Last week, many of us were in sunny Los Angeles for DrupalCon 2015. Though many were seasoned veterans, it was my first time at a Con. It was a whirlwind of team building, a magical Prenote, great one-on-one coversations and plenty of Drupal talk. Needless to say, I'm still recovering! But one thing is certain, our team had a wonderful time. Here are some of their takeaways:
Having DrupalCon in my hometown of Los Angeles was great because I could enjoy the conference, meet with my friends and go home every night to my wife and kids.
I attended several sessions mostly front-end related but the biggest event for me was being able to speak at DrupalCon for the first time. The topic was Advanced Layouts with Flexbox.
I have to admit I was concerned because my talk was scheduled as one of the last sessions of the conference right along with my colleagues Matt Davis and Jason Smith who would be talking about the front-end framework they put together for The Weather Channel. Not to mention it was also at the same time as Dries’ Q&A session. I was certain there will be no audience in my session.
The time came for me to speak and I was shocked when I realized the room was almost full. I estimated a minimum of 150 attendants in my session which completely surprised me. I thought the presentation went well and the feedback I received was positive. I walked out the room singing in the back of my mind the words of Ice Cube “Today was a good day!”.
I had a great time in LA with all my favorite, and newly favorite Drupalists. I decided to take the twelve hour drive from Albuquerque to LA (and back) and that wasn’t as horrible an idea as I thought it would be. This was also my first ‘con with an actual supporting company, so it was fun to see the other side. Talking to people at the booth, and playing corn hole at the Mediacurrent booth was a blast. Additionally it was a lot of fun hosting the karaoke machine at the Mediacurrent after party. I would be a jerk if I didn’t thank the fine Canadians at Digital Echinda, where I won the nifty Drupal Hockey Jersey, and at Opin who is also from Canada, and gave me a TV! Of course the reason that we go there is the learning. My most memorable session was given by David Diers at Four Kitchens. His session was API Design: The Musical, which was a great primer on how to create a good program API along with his guitar and some pretty catchy, original songs. I truly hope he gets that album to drop
This is the second DrupalCon I've attended in my home state. As usually my favorite part of DrupalCon was meeting and reconnecting with people. My favorite session this year was
Decoupled Drupal: When, Why, And How with Amitai Burstein and Josh Koenig. These two teamed up to talk about Decoupled Drupal. They offered reasons why a decoupled approach is a good idea but also why it is not a panacea. When you take Drupal's head off you lose a lot that Drupal does well. Josh mentioned several times that the Drupal has the opportunity to become one of the best backends for the hot frontend frameworks like Angular and Ember. They raised a rallying cry to Drupal developers to solve the problems that decoupled Drupal creates. Mark, Jason, Mario, and I also recorded a live episode of our podcast which was a lot of fun.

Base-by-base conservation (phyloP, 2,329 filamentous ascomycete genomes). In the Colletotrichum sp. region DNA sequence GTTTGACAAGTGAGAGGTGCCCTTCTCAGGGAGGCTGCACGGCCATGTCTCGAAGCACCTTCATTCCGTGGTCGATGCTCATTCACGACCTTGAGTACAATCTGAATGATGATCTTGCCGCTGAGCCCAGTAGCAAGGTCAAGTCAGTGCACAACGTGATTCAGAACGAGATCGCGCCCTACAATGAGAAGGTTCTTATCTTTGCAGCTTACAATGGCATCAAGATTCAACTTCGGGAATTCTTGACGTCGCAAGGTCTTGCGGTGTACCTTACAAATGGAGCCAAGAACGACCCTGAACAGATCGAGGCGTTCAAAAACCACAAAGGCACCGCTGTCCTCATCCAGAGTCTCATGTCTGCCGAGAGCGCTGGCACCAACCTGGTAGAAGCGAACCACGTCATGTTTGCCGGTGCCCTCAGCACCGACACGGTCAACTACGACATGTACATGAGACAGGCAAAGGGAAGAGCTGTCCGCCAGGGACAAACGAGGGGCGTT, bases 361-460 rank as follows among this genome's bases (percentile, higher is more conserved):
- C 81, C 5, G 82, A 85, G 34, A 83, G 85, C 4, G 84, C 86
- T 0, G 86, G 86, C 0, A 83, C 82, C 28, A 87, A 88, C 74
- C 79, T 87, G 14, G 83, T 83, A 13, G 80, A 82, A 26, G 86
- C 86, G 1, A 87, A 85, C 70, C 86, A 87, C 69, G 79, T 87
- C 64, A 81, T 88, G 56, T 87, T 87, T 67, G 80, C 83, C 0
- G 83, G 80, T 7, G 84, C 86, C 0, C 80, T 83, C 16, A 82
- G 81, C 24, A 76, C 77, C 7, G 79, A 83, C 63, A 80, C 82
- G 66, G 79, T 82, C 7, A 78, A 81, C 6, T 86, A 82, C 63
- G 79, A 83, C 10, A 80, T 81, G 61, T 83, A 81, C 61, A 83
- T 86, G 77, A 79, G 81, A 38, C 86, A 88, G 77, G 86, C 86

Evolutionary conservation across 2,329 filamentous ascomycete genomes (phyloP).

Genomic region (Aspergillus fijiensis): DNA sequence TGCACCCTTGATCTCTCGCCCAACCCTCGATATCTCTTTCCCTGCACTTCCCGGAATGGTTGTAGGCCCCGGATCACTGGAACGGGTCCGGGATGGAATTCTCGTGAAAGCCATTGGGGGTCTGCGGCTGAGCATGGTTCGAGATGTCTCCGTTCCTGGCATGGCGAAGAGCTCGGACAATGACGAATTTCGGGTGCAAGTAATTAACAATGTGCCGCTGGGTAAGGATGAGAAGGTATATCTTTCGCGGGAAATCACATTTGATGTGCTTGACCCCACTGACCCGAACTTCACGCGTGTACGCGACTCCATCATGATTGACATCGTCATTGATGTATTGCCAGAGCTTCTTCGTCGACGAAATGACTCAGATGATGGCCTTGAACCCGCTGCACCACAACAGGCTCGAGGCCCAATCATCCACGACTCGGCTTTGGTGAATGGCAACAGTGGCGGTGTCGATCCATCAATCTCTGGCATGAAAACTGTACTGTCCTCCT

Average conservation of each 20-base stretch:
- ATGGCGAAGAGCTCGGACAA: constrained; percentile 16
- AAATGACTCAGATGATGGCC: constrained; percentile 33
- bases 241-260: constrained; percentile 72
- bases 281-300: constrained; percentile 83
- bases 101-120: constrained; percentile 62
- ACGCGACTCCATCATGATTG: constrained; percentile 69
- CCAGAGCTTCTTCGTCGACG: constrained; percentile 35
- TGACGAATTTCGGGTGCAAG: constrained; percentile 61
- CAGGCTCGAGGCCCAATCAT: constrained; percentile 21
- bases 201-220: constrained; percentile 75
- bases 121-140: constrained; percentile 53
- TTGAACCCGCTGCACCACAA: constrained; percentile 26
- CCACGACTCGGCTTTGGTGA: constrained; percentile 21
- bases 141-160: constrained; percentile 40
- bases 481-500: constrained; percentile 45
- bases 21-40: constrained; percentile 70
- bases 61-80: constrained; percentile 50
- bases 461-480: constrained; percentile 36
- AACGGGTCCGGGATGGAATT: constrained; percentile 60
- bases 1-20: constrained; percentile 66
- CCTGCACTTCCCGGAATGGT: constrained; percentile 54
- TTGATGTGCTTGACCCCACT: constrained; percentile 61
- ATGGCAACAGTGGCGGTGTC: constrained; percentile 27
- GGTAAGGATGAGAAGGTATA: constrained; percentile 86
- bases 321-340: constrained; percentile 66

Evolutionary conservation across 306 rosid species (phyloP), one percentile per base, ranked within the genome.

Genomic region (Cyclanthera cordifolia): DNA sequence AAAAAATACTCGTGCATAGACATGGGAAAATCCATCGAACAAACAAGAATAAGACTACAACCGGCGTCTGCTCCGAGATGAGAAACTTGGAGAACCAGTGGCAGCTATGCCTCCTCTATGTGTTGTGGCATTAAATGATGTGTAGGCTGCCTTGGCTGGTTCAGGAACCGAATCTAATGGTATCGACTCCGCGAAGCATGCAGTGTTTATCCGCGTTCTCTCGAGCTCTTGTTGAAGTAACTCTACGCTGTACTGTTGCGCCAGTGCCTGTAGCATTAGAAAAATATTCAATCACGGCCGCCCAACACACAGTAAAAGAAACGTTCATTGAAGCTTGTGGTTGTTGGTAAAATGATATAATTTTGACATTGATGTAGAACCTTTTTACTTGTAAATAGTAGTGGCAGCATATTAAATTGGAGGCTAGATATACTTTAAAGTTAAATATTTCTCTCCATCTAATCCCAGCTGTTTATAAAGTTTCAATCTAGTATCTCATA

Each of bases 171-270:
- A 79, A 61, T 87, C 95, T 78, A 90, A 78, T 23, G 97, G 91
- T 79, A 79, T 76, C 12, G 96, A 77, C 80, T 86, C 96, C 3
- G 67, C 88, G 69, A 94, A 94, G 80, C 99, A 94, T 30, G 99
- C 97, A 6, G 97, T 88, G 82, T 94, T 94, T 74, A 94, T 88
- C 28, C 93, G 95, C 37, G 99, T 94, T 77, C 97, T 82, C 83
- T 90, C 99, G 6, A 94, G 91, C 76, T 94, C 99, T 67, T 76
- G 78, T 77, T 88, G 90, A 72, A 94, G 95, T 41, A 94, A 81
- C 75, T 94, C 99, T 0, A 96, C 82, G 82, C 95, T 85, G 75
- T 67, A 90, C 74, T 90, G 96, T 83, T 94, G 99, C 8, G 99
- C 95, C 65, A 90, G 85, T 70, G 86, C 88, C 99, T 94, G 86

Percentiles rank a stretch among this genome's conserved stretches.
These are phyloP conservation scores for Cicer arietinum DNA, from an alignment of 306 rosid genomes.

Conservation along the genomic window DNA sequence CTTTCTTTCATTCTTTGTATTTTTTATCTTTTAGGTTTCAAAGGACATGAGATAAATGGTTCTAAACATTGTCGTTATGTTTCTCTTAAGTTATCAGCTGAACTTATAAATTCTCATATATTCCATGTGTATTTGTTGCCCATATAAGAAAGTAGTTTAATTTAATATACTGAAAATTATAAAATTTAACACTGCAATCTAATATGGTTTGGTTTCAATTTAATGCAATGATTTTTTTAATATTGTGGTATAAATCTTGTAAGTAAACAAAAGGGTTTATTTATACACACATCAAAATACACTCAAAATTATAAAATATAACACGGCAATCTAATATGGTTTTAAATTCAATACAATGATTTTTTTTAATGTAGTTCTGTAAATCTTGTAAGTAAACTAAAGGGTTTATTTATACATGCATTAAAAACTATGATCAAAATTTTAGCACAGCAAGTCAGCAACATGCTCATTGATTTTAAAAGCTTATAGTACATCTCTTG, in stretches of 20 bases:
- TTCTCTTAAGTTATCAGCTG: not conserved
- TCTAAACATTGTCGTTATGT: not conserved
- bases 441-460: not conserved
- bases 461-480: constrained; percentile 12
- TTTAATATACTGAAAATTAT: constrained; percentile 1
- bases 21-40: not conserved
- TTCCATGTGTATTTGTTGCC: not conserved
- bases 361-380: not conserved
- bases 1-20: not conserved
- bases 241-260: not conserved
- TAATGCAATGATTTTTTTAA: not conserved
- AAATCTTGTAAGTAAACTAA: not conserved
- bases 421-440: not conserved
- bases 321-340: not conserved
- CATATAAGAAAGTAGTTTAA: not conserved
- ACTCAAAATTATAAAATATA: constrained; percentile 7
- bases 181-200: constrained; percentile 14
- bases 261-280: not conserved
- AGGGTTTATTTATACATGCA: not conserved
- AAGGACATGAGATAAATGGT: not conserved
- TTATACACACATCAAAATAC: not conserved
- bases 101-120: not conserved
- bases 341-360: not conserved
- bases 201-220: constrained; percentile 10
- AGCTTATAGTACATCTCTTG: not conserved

Having missed the past two Drupalcons, it was great to be back. My week focused around all things Panels, with a dash of Metatag and drupal.org usability for good measure. On Tuesday I lead a panel session providing a State Of The Union update for all things Panels-related. My fellow Panels-ists and I demonstrated the latest 'n greatest in the Panels world, concluding with a brief preview of things to come in Drupal 8. Later that day we had a BOF where we had a round-table discussion of how to use Panels modules and some of the pain-points ("pane-points"?) site builders experienced. On Wednesday there was a BOF on Panopoly, a customized distribution based upon many Panels modules. We rounded off the week with a code sprint focusing on stability improvements. The best part of this was getting so many maintainers and active users together to discuss our goals, pain points and how to collaborate further. It was also great to catch up with friends I'd not seen in several years and finally meeting many others I'd gotten to know via drupal.org and Twitter.
I have heard that it almost never rains in LA. Well, during my first DrupalCon, it absolutely rained! Besides the water falling from the sky, it rained t-shirts, nerf guns, inspiring and informative sessions, great interactions with coworkers and the Drupal community, musical numbers, after parties, and valuable knowledge and ideas. Being newer than most to the community, I found it empowering in the Driesnote to get a history of Drupal and a better vision of the impact this technology currently has and where it is going. Seeing Mediacurrent give some sessions made me proud to be a part of this company. I also appreciated the honest evaluation of Decoupled Drupal. Going in expecting more hype talk, it was good to see Josh koenig and Amitai Burstein give a reality check, highlighting that there are many things in Drupal that we take for granted and would need to be rebuilt when using the Drupal backend with a different frontend. Lastly, it would be simply wrong not to mention how Mediacurrent gave the most amazing after party. Standing room only, in the loud roar of conversation and fun, you could just feel community growing and memories being made as good beer flowed and karaoke … happened.
Plugging into the Drupal community is a wonderful thing. Though we've wrapped up in Los Angeles, we're already gearing up for DrupalCon New Orleans! Will you be there? Laissez le bon temps rouler!